Barbara Demick's Nothing to Envy follows the lives of six North Koreans over 15 years - a chaotic period that saw the death of Kim Il-sung and the unchallenged rise to power of his son, Kim Jong-il, and the devastation of a far-ranging famine that killed one-fifth of the population.
Taking us into a landscape never before seen, Demick brings to life what it means to be an average Korean citizen, living under the most repressive totalitarian regime today - an Orwellian world in which radio and television dials are welded to the one government station, a country that is by choice not connected to the Internet, a society in which outward displays of affection are punished, and a police state that rewards informants and where an offhanded remark can send a citizen to the gulag for life. Demick's subjects - a middle-aged party loyalist and her rebellious daughter, an idealistic female doctor, an orphan, and two young lovers - all hail from the same provincial city in the farthest-flung northern reaches of the country. One by one, we witness the moments of revelation, when each realizes that they have been betrayed by the Fatherland and that their suffering is not a global condition but is uniquely theirs.
Nothing to Envy is the first book about North Korea to go deep inside the country, beyond the reach of government censors, and penetrate the mind-set of the average citizen. It is a groundbreaking and essential addition to the literature of totalitarianism.
©2010 Barbara Demick; (P)2009 Tantor
"A fascinating and deeply personal look at the lives of six defectors from the repressive totalitarian regime of the Republic of North Korea." (Publishers Weekly)
If you want to know what happens when a dictator controls a country, read this book. People in North Korea were dying on the streets from hunger and were reduced to eating boiled weeds.
I enjoyed this book on tape so much that I could not wait to return to North Korea in my mind. It is a totally wacky place, better than any fantasy or science fiction. This is my favorite book on tape since signing up with Audible. You might think, "Do I really want to listen to nine hours of depressing stories about North Korea?" Yes, you do, and it's not depressing, it's amazing. Sometimes it's really quite funny. Also, it's a dire warning for those who might think increased government involvement in our lives is a good thing. I only wish this book was longer.
I came away from this book with a greater understanding of North Korea and a deep emotional attachment to the real people interviewed after hearing about their lives in an oppressive regime. The author gives vivid descriptions - often to the finest, most poignant detail - of barren lives and the courageous people who dared to leave. She follows a few separate people from their lives in North Korea through their defection and on to their new lives in South Korea. Truly amazing journalism and highly recommended for anyone who is curious about what goes on in the last communist dictatorship on the planet.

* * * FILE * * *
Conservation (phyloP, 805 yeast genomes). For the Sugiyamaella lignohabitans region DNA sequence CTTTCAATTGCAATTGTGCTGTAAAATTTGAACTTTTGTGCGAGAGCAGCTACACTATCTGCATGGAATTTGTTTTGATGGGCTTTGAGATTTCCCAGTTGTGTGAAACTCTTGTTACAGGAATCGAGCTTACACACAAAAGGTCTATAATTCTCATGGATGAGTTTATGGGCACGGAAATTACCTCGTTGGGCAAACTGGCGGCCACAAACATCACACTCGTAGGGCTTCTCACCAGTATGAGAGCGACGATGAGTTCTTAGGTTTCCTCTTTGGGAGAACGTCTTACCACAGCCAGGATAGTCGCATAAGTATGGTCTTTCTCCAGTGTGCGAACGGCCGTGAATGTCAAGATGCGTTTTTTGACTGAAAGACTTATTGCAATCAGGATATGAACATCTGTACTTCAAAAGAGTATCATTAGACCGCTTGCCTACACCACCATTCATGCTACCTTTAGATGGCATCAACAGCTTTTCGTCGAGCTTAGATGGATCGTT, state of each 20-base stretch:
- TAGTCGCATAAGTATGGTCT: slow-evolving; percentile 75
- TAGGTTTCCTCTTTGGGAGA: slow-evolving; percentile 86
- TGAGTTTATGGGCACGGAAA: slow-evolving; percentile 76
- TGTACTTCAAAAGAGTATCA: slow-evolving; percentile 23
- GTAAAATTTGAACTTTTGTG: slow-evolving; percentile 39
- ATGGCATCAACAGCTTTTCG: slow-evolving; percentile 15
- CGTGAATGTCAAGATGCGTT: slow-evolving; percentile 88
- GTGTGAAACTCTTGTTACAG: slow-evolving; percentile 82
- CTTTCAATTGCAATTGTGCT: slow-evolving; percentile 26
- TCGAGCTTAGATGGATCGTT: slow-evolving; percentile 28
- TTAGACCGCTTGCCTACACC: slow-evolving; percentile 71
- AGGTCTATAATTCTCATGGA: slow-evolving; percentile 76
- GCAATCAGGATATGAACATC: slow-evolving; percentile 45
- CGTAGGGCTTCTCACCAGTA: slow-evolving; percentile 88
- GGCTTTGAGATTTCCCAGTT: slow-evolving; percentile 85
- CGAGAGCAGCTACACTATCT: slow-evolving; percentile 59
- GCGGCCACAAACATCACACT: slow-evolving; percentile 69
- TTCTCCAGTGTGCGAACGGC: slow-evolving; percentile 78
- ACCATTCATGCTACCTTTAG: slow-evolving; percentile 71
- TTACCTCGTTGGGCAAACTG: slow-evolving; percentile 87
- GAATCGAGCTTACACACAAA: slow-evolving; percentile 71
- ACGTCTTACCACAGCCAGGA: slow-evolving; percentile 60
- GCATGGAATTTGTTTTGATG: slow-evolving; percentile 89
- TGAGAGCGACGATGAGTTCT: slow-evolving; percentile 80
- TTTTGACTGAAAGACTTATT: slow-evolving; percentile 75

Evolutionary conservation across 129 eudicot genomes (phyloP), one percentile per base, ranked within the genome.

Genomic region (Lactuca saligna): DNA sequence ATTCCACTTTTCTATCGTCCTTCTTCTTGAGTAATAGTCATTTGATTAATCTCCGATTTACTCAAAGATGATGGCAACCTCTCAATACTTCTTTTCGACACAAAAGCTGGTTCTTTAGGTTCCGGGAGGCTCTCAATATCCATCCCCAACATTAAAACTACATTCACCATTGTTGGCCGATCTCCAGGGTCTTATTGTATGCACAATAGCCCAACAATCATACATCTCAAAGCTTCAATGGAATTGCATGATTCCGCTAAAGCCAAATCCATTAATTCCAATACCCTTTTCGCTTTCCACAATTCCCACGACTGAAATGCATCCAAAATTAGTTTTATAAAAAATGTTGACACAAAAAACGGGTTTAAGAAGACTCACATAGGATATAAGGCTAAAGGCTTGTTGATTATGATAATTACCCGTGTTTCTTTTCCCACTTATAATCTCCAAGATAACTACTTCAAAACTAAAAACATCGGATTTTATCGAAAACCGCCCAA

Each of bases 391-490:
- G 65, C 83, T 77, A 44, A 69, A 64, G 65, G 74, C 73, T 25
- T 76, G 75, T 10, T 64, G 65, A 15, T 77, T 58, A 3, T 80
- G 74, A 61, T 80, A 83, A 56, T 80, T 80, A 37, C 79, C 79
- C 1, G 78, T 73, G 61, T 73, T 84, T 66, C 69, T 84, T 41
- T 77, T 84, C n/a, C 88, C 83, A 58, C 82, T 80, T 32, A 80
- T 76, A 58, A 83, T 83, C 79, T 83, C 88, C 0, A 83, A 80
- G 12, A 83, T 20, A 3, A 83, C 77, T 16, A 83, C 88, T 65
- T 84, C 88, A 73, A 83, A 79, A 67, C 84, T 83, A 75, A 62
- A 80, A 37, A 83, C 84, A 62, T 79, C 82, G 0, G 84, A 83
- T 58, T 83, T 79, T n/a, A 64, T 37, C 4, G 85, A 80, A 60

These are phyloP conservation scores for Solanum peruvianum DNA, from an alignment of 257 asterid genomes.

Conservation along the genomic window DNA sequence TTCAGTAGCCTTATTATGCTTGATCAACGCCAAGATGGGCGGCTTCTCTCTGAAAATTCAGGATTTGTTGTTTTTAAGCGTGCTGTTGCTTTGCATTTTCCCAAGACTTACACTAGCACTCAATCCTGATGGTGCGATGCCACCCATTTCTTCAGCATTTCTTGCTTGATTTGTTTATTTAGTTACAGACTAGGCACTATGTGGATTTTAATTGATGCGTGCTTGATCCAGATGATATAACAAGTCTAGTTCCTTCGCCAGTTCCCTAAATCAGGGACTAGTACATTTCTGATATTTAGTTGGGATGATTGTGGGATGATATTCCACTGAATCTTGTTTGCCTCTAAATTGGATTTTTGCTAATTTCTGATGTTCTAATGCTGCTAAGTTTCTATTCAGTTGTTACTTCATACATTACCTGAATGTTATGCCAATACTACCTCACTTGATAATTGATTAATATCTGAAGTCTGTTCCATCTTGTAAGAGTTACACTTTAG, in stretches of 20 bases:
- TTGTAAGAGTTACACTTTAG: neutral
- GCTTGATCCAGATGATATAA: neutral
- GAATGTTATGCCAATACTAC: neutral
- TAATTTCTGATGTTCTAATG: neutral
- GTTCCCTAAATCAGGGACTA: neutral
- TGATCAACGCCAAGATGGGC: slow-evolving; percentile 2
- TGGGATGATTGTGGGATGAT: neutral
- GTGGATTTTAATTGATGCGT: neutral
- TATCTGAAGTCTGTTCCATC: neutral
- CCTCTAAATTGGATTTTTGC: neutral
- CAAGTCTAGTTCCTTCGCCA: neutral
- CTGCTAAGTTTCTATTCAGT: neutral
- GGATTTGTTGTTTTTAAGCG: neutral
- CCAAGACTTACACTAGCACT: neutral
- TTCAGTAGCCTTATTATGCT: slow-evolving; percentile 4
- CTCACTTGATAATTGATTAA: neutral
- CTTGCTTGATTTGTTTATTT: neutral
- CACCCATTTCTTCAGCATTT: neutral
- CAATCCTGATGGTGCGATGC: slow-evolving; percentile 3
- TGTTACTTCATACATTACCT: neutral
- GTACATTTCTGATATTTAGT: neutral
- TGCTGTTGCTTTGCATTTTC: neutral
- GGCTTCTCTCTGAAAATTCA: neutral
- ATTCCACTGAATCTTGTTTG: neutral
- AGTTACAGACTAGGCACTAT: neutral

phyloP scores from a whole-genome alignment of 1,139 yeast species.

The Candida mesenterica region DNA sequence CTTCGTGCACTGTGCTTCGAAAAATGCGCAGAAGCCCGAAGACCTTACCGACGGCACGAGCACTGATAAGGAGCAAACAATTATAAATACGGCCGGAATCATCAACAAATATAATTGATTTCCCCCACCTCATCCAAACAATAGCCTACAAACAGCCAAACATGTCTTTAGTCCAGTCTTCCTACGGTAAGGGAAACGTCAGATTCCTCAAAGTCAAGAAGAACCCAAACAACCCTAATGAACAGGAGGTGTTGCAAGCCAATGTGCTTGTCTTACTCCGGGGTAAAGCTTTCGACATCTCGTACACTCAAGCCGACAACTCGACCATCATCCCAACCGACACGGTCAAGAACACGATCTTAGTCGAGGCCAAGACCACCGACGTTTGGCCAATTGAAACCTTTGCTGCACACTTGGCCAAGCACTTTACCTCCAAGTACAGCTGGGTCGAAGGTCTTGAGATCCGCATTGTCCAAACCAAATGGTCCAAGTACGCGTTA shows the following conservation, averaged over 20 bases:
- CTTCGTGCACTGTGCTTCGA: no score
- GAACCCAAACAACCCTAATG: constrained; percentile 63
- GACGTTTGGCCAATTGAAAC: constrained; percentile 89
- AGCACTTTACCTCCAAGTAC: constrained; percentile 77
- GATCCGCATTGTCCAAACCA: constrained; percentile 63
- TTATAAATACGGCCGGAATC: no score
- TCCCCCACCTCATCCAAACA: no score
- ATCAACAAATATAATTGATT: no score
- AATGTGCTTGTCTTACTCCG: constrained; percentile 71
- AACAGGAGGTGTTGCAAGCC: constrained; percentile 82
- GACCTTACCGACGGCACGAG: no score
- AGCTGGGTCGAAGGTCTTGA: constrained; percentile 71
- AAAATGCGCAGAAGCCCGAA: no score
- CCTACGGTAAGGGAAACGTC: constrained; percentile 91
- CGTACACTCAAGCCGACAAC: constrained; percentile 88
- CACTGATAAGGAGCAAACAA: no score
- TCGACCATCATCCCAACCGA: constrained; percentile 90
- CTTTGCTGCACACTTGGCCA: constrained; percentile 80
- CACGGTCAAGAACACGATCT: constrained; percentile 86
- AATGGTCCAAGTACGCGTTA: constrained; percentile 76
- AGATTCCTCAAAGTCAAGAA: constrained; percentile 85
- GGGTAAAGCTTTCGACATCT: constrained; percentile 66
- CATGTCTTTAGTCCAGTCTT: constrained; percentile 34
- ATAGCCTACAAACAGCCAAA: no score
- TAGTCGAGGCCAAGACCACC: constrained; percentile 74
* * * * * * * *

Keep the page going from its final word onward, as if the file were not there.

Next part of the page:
Truly an amazing piece of work. The author does a wonderful job of taking us on the journey of the lives of ordinary North Koreans. I found myself unable to shut off my ipod because I felt so connected to the people in the book.
Please some one make this into a film.
but this is a real breakthrough book on conditions in North Korea. Demick has done a terrific job of creating a gripping narrative, based upon her extensive interviews with the defectors, including transitions between stories - one person arrives, fresh out of the Yalu River border, at a house in China, sees a bowl of rice and meat just sitting there on the doorstep, thinks to herself, "That's more food than I've had at any meal back home in many years!", and then realizes it means there's a potentially fierce dog nearby ... fade to next story.
Karen White's audio narration is especially noteworthy - obvious that she made an extra effort to pronounce Korean words correctly.
Hard to fathom that with the collapse of the Soviet Union and the de facto economic transformation of China that there still exists in North Korea an extreme Stalinist-model dictatorship. Not quite Stalinist of course, since the North Korean regime seems to follow a “royalist” model, with the Supreme Leader passing the baton to a son as successor. This book shows in a wealth of everyday detail and very engaging personal stories exactly how terrible such a regime makes life for ordinary people who are unfortunate enough to live there. The author is skilled enough that we not only learn the facts about life in everyday North Korea, but also identify with the characters whose stories she presents. In that respect the book reads like a novel and not just a news article. Very informative and worthwhile.